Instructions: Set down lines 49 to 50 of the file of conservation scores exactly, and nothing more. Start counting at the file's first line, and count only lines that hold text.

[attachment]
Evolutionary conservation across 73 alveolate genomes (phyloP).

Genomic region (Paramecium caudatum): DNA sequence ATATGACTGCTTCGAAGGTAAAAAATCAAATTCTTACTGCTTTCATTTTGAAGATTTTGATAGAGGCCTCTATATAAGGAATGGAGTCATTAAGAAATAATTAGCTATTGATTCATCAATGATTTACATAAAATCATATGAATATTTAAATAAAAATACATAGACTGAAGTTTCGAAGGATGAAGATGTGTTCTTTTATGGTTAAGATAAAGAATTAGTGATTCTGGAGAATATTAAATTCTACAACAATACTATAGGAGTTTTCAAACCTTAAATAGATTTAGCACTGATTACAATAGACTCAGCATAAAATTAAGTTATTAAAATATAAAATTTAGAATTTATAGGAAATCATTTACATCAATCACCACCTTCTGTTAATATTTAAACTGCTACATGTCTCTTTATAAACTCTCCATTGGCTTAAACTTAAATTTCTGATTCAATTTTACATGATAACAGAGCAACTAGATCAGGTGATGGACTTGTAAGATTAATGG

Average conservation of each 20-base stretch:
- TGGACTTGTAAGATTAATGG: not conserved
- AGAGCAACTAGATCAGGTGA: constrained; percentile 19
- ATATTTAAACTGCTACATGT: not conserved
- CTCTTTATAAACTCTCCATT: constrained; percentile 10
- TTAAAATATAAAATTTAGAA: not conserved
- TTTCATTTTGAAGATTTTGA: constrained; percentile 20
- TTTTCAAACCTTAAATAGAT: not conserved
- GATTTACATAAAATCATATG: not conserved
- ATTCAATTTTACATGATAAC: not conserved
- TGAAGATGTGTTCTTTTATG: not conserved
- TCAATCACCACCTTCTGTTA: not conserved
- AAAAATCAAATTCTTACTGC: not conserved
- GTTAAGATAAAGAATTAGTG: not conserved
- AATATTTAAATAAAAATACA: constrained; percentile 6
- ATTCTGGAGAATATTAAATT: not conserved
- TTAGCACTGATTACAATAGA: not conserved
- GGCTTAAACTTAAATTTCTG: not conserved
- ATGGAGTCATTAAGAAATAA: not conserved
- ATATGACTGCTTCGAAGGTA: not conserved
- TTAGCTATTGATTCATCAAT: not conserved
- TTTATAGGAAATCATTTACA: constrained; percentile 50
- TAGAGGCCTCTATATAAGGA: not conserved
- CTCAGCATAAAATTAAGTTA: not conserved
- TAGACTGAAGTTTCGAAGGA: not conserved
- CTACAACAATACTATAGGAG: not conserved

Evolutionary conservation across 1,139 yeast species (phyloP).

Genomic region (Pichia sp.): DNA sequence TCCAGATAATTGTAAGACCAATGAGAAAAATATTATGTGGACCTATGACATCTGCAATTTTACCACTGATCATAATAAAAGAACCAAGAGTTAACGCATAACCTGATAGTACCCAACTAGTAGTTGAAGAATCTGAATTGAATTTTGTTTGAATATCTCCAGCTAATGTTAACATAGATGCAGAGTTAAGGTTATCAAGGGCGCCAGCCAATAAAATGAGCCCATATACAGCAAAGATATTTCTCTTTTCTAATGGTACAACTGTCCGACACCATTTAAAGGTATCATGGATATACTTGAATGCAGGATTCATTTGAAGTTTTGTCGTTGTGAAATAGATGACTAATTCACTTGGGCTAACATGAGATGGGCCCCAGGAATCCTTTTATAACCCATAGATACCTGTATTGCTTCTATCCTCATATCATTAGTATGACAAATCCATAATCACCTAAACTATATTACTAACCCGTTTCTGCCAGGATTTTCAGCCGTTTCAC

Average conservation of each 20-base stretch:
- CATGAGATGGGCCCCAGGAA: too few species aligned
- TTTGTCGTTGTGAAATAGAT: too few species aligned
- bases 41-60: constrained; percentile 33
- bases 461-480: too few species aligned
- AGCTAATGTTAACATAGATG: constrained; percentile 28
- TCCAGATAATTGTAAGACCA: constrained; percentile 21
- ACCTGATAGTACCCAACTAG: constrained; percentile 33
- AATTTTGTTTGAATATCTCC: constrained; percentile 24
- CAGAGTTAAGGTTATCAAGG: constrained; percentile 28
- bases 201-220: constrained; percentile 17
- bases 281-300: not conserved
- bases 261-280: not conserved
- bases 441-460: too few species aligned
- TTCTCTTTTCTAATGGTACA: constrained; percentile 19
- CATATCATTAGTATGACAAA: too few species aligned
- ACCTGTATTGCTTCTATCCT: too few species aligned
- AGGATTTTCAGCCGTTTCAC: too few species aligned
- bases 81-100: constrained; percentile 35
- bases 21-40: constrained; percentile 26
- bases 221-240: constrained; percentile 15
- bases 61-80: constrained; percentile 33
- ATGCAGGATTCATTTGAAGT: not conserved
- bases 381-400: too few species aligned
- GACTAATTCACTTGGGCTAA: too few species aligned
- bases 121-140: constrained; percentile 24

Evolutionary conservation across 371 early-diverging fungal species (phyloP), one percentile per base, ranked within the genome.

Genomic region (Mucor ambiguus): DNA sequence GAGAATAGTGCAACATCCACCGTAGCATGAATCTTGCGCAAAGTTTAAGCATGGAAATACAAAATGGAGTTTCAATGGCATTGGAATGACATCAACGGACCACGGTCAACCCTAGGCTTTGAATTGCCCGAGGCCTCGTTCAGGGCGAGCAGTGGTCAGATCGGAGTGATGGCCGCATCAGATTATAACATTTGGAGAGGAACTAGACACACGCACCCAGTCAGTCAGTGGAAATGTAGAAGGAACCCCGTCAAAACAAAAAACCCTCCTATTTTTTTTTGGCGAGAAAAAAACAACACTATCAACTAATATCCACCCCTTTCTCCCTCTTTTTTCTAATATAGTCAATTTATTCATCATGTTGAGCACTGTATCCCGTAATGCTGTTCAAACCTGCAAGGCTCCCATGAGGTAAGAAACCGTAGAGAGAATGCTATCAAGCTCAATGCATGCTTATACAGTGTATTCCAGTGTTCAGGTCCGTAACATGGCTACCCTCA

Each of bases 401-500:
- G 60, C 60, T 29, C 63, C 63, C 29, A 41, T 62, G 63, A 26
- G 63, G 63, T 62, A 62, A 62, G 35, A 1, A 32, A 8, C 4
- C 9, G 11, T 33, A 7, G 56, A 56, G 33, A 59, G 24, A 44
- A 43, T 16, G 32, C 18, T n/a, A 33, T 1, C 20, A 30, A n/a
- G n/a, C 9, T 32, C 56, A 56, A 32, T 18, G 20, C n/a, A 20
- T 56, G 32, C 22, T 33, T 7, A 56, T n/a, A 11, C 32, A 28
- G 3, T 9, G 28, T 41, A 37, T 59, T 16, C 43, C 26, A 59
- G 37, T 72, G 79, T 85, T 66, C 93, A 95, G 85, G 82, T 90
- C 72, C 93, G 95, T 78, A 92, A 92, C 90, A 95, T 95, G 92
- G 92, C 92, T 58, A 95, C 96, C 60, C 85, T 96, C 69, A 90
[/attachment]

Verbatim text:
- bases 81-100: constrained; percentile 35
- bases 21-40: constrained; percentile 26